5 Reasons You’re Not Losing Weight

5 Reasons You’re Not Losing Weight




Sometimes, we think we’re eating healthfully, but we still can’t drop weight.

Here are five reasons you're not losing weight that might be the case for you:

1. Juicing

When we eat a fruit or a vegetable, we chew it in our mouths and swallow and the food ends up in our stomach—simple. There, our body has to work to finish breaking the food down. This takes time and energy, both good things. While our body is breaking the food down, we are burning calories. While this is going on, the fruit or vegetable is in our stomach, keeping us nice and full and less likely to reach for more food. That generally results in less overall calories eaten throughout the day.

Unfortunately, when we juice, the food is already broken down for us. The body does not need to do the work to break it down, and so the amount of calories we use digesting is lower. The other downside is that the juice moves in and out of our stomach much more quickly than solid food. This leaves us feeling hungry earlier on and much more likely to eat more food, resulting in more calories being ingested.

2. Not Drinking Water

The only thing you lose when you don't drink water is water weight—not fat. Water helps you lose weight. When your body is dehydrated, a number of things happen that are detrimental to your weight loss efforts: First off, you feel hungry when you’re thirsty, so you are more likely to eat. Workout performance and endurance decreases, so you burn less calories. Your heart has to pump blood to working muscles during exercise and that's a tough job to do when you're dehydrated. Most importantly, your metabolism slows down.

In general, by the time you feel thirsty, you are already dehydrated. Different people with different activity levels and diets need to drink different amounts of water. A good rule of thumb is to check your urine. A pale yellow color is ideal. If you see a dark yellow, start drinking!

3. Fasting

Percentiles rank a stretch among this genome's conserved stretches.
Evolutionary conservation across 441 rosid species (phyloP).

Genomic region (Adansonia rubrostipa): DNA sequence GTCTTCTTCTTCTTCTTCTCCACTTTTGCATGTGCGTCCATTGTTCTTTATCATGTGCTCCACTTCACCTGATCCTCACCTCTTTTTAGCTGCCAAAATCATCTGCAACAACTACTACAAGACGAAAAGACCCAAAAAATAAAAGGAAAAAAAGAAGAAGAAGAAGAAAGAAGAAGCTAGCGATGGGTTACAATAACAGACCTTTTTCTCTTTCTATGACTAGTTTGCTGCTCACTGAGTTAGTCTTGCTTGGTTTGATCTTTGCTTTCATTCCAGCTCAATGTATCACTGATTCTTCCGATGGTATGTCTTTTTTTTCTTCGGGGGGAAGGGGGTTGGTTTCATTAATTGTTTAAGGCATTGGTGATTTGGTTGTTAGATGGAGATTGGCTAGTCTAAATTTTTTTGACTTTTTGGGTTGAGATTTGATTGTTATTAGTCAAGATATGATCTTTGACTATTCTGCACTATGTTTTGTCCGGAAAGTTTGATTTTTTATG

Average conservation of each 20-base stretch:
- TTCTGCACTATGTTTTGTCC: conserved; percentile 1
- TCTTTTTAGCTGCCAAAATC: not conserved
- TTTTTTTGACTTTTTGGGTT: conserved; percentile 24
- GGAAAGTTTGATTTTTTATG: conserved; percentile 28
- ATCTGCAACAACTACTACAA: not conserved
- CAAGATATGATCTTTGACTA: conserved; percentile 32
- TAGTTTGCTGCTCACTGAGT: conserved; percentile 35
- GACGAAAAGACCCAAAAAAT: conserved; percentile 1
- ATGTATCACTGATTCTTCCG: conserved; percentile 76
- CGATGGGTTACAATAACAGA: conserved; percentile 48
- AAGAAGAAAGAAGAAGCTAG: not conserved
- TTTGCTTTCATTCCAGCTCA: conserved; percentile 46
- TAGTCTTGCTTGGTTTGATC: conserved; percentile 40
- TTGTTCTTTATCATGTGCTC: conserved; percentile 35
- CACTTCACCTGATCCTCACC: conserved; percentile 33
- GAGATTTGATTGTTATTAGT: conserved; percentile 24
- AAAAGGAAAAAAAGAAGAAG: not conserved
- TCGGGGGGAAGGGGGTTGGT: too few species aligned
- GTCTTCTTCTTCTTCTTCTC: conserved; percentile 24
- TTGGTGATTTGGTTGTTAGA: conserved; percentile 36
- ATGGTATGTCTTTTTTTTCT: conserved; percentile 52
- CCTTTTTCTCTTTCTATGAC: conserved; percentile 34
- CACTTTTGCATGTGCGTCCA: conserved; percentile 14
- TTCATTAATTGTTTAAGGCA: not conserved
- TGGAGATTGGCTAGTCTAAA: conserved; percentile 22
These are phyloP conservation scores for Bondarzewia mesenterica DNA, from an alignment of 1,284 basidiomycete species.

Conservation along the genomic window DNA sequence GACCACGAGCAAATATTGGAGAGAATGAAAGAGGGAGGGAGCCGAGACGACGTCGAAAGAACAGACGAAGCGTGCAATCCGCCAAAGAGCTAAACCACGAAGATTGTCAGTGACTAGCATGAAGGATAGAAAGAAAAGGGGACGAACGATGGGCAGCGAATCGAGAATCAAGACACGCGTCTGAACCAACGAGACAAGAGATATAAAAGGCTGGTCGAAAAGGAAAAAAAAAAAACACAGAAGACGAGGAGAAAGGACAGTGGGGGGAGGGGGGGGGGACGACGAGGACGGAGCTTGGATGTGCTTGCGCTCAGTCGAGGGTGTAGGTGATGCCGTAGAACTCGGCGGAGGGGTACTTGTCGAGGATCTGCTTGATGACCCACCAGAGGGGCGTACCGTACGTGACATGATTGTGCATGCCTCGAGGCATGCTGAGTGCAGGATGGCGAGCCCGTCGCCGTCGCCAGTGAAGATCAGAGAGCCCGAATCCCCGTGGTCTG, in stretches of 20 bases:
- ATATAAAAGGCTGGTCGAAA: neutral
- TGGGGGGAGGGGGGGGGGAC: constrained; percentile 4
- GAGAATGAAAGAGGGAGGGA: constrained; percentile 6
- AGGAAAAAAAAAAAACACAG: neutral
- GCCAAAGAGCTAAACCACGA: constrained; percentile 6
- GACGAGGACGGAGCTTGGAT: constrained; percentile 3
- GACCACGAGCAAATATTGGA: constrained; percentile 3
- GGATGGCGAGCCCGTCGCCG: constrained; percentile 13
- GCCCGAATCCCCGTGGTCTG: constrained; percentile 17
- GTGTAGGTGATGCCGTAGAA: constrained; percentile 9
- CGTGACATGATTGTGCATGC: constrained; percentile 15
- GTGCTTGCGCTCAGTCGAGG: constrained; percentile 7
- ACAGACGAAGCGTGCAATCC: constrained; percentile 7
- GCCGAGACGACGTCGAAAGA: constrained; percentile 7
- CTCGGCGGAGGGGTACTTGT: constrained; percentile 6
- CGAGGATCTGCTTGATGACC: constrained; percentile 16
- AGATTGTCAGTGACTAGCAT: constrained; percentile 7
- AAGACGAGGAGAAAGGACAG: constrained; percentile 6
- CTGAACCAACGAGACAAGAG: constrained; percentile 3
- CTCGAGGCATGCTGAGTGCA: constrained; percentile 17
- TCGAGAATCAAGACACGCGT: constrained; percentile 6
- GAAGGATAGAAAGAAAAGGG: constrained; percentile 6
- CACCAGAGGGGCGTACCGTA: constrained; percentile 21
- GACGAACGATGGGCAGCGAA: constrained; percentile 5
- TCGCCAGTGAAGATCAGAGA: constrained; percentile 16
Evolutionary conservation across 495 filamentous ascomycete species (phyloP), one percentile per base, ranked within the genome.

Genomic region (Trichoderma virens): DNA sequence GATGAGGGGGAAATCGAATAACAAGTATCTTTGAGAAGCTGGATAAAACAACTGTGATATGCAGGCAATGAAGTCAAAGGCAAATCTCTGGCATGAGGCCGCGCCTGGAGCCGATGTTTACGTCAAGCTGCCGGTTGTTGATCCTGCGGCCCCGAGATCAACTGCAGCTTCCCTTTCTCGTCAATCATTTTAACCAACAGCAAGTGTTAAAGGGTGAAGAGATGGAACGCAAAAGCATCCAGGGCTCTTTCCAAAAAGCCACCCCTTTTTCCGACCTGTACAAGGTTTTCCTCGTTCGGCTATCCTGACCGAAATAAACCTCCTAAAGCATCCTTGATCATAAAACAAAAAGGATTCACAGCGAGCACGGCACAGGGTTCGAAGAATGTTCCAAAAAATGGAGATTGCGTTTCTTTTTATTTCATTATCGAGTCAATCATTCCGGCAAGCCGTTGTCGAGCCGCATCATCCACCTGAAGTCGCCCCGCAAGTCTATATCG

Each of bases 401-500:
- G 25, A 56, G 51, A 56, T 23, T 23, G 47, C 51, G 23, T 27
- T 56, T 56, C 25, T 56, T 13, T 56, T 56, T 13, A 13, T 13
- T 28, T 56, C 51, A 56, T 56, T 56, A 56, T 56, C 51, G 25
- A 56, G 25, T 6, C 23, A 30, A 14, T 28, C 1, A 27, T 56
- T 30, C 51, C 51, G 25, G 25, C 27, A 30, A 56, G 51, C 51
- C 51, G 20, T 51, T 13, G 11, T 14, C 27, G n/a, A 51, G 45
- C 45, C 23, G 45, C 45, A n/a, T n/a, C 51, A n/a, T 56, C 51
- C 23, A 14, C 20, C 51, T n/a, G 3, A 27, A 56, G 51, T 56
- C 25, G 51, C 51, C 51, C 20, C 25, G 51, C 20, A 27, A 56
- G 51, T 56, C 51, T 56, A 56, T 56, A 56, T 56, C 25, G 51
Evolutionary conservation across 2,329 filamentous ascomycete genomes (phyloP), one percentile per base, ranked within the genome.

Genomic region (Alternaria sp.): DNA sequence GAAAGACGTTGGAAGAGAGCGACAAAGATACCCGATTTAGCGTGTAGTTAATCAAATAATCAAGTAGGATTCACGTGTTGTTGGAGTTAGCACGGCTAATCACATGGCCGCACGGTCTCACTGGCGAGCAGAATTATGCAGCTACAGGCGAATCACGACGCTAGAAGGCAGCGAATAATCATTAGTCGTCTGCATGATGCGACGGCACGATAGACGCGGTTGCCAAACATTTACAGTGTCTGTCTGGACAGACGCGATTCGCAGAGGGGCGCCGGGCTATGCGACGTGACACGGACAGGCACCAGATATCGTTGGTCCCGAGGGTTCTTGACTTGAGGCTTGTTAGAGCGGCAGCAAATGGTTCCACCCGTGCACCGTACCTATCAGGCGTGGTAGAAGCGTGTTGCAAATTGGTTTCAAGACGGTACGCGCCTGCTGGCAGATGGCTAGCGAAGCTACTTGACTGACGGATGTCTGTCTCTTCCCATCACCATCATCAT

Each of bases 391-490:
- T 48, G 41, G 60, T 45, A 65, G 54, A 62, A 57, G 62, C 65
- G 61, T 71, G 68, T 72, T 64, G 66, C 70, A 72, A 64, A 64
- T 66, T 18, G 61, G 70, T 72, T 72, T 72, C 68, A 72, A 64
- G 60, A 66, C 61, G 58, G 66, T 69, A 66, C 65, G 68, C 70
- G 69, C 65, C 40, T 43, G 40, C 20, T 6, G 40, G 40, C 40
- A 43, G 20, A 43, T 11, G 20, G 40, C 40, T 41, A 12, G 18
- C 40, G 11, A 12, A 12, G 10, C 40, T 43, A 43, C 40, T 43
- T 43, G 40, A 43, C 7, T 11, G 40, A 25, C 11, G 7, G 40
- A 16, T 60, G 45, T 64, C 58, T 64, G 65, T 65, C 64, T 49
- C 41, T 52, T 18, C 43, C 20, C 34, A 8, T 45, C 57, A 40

This is a terrible idea on so many levels. When a person fasts, he or she will, of course, see a reduction in weight on the scale. But the majority of weight loss during short term fasts is water. Also, while fasting, the body loses muscle mass, the metabolism slows and hunger is increased (depending on the length of the fast). As a result, when the fast is over, if lifestyle changes to diet and training are not made and regular eating patterns have resumed, the person will gain weight and often end up even heavier than at the start.

4. No Treat Meals

This one is a mistake I see with many of my clients. It often leads to massive junk food and sugar binges. There is no such thing as eating perfectly for the rest of your life. It is not going to happen. You need to be realistic and plan nice treat meals to look forward to and give yourself a mental break from the stress of dieting. That doesn't mean that every day is going to have treat meals, but allowing yourself indulgences in moderation is part of a healthy long-term plan. It will keep you focused in the long run and deter massive binges.

5. Honey as a Sugar Alternative

Honey should not be used in place of sugar in a weight loss plan. Most people do not realize that, in fact, honey is higher in calories and carbohydrates than sugar. There are arguments that can be made for choosing honey over sugar, but the reality is both should be avoided while trying to lose weight. Honey can be used as a treat in moderation to sweeten foods, but the key word is “treat.” The bottom line is that we need to retrain our palates to appreciate the natural sweetness in our food.

The real key to long-term, successful weight loss is hard work, healthy habits and a total lifestyle change. There really is no fast, magic solution; and, if it seems too good to be true, then it probably is.

Read more about weight loss:

A Calorie Is Not A Calorie

The Missing Link To Weight Loss

Weight Loss To Weightless In 10 Minutes